Manuel Valls rejects New York Times account of anti-Muslim ‘apartheid’

French prime minister lashes out at “intolerable” New York Times article

French prime minister Manuel Valls: “France maintains strong ties with Islam. She is proud that Islam is the second religion of the country.” Photograph: Thomas Samson/AFP/Getty Images

French prime minister Manuel Valls: “France maintains strong ties with Islam. She is proud that Islam is the second religion of the country.” Photograph: Thomas Samson/AFP/Getty Images

 

France’s prime minister Manuel Valls has reacted strongly to an article published by the New York Times on September 2nd, in which French Muslim women complained of discrimination.

The article “paints an intolerable picture, because it is false, of France, the country of the Enlightenment and liberties,” Mr Valls retorted in an opinion piece published online by the Huffington Post France.

“What I contest with the greatest vigour is that the journalist gave the floor to women of the Muslim faith, claiming that their voices are somehow muzzled, to portray France as a country that oppresses them,” Mr Valls wrote.

The prime minister, who is a fervent defender of laicité , or state-enforced secularism, objected to testimony “describing a France where the next stage would be a ‘yellow crescent’ sewn on to Muslim clothing, like the yellow star that designated Jews under the Nazi occupation. A France where Muslims would be ‘considered lower than dogs’. A France with an apartheid regime that forces Muslims to leave their country to study, find employment or pursue a career.”

Mr Valls wrote that “France maintains strong ties with Islam. She is proud that Islam is the second religion of the country.”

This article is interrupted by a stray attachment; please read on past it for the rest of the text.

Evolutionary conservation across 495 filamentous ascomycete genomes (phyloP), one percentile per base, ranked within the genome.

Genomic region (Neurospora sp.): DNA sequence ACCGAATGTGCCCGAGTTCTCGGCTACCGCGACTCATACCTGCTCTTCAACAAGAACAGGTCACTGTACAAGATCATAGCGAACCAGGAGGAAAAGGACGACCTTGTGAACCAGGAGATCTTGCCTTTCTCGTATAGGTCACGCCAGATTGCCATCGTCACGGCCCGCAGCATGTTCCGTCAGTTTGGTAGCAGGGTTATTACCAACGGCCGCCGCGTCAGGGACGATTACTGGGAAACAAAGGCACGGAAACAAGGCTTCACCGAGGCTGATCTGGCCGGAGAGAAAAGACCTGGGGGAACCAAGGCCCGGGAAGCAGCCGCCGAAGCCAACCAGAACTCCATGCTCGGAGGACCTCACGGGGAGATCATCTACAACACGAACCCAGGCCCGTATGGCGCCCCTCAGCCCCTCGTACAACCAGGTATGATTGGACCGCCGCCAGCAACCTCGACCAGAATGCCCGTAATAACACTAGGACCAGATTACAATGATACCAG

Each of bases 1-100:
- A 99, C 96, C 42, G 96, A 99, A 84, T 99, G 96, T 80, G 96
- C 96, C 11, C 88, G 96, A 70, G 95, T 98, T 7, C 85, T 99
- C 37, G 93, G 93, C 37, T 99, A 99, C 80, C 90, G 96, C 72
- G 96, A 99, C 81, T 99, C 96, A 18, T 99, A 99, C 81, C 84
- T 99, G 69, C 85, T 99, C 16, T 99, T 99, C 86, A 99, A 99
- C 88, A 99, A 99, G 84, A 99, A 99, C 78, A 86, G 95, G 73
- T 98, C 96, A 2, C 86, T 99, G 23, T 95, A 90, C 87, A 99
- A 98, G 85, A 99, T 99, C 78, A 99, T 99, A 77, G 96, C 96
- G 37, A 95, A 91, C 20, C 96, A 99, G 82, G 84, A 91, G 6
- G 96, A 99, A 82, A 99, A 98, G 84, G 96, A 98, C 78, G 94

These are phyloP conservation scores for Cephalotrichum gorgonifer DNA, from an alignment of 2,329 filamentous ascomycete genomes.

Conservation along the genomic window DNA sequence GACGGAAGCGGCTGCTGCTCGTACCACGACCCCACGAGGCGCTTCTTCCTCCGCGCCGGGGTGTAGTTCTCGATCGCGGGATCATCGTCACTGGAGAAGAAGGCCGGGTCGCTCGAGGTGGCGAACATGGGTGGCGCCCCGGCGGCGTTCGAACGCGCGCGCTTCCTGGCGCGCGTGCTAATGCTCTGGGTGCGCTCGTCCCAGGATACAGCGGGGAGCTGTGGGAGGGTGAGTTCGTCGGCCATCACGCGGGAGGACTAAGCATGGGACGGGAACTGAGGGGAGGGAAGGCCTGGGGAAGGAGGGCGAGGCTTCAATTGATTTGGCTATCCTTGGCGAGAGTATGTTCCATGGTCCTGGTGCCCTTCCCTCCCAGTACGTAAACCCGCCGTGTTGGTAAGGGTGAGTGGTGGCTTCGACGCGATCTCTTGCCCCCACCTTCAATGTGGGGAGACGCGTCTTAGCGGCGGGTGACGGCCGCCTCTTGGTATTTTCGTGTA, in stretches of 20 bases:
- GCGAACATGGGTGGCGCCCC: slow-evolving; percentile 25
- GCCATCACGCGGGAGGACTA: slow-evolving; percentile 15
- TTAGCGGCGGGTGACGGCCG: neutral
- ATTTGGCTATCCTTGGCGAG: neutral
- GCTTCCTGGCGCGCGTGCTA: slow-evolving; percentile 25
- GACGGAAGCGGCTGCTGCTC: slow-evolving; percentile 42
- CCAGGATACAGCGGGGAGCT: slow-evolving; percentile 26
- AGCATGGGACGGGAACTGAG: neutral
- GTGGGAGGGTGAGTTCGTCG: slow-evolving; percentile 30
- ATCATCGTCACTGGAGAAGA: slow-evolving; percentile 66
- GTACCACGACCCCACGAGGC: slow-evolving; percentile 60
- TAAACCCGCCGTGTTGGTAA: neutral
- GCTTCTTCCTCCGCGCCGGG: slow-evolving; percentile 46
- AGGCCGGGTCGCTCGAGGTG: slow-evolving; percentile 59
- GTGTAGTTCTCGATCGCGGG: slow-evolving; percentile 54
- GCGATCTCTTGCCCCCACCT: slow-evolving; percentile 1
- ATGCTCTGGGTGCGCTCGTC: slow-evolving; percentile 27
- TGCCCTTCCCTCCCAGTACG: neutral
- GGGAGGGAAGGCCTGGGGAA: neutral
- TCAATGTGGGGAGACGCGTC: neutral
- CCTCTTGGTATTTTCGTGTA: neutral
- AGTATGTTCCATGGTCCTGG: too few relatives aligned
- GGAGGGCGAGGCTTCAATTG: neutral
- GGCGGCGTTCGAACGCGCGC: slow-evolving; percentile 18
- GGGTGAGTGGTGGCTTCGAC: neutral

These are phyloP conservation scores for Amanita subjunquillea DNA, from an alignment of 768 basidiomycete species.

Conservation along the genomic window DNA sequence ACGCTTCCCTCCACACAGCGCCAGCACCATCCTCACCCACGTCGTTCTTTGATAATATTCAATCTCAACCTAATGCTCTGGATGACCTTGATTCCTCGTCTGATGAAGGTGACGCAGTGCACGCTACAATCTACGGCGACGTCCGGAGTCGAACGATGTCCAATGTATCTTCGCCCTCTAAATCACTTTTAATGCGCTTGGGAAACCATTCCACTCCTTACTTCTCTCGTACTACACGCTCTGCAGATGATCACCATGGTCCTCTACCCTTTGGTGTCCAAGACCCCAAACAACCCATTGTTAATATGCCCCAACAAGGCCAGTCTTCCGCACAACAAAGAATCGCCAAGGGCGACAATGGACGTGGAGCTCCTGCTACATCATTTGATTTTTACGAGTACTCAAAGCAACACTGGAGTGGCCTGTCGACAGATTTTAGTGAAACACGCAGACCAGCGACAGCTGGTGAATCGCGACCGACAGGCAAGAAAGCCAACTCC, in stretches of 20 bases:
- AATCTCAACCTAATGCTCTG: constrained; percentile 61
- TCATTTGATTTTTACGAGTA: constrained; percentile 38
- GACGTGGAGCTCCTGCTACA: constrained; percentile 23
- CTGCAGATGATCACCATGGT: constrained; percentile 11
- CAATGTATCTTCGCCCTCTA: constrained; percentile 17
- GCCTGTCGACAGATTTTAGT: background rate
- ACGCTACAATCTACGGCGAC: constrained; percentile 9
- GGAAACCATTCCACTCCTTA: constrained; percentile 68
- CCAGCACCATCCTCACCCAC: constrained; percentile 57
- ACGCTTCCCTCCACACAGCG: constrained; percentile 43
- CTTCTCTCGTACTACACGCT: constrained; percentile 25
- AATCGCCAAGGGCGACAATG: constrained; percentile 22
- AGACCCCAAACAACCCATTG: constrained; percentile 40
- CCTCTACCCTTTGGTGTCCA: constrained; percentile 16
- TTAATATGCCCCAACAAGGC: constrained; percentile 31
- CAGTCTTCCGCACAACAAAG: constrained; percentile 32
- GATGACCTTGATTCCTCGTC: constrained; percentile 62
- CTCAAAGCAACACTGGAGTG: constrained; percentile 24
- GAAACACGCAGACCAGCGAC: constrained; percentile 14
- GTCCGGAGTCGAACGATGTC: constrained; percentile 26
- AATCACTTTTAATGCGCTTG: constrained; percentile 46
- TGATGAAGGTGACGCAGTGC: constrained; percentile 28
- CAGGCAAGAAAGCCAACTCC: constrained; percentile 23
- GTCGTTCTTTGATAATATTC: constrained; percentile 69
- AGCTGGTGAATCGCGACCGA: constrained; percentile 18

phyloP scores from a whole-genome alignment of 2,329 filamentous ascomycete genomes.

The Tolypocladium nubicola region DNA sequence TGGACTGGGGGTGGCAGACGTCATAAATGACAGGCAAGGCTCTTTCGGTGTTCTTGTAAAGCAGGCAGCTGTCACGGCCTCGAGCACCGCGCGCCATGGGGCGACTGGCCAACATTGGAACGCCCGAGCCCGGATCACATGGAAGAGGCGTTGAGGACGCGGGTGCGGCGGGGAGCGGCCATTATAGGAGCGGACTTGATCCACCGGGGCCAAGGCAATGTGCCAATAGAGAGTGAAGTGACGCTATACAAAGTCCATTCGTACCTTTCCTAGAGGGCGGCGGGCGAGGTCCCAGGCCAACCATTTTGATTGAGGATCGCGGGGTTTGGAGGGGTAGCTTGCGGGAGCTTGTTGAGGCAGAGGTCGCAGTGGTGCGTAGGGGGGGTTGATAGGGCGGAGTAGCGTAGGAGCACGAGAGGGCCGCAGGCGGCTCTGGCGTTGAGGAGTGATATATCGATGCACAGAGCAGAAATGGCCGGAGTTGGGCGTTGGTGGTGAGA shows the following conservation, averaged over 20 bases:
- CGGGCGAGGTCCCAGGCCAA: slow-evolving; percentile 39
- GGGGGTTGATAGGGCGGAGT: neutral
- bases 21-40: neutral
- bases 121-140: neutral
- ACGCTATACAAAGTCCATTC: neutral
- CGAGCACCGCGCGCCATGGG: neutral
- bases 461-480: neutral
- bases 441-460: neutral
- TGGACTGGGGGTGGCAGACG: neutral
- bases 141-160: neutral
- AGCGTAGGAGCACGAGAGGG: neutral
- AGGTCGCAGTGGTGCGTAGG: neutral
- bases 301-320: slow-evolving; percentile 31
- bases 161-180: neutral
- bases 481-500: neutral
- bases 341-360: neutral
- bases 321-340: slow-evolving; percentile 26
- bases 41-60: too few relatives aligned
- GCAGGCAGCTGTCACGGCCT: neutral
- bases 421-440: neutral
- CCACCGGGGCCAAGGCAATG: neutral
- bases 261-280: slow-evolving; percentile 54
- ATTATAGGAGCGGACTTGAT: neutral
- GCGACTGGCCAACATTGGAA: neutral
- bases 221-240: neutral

Burkini controversy

Regarding this summer’s controversy over the banning by more than 30 French towns of the burkini on public beaches, Mr Valls said: “The burkini is not an ordinary bathing suit. It is a provocation by radical Islam which is on the rise and which wants to impose itself in the public sphere.”

On August 26th, the council of state reversed a ban on the burkini in Villeneuve-Loubet, in the Alpes-Maritimes department. Mr Valls, however, said the burkini debate was not over. 

Yesterday, a court in Bastia, Corsica, ignored the council of state’s ruling when it upheld a burkini ban in Sisco, where  Moroccan immigrants fought local villagers in mid-August, on the grounds of public order.

Mr Valls linked the New York Times article to a “de-colonial summer camp” near Reims from which “people with white skin” were banned in late August.

The New York Times responded to the prime minister’s accusations, saying, “Our story was rigorously reported and based on responses by more than 1,200 readers to an online call-out in English, French and Arabic asking for the views of Muslim women in Europe after the burkini ban. We stand by the article.”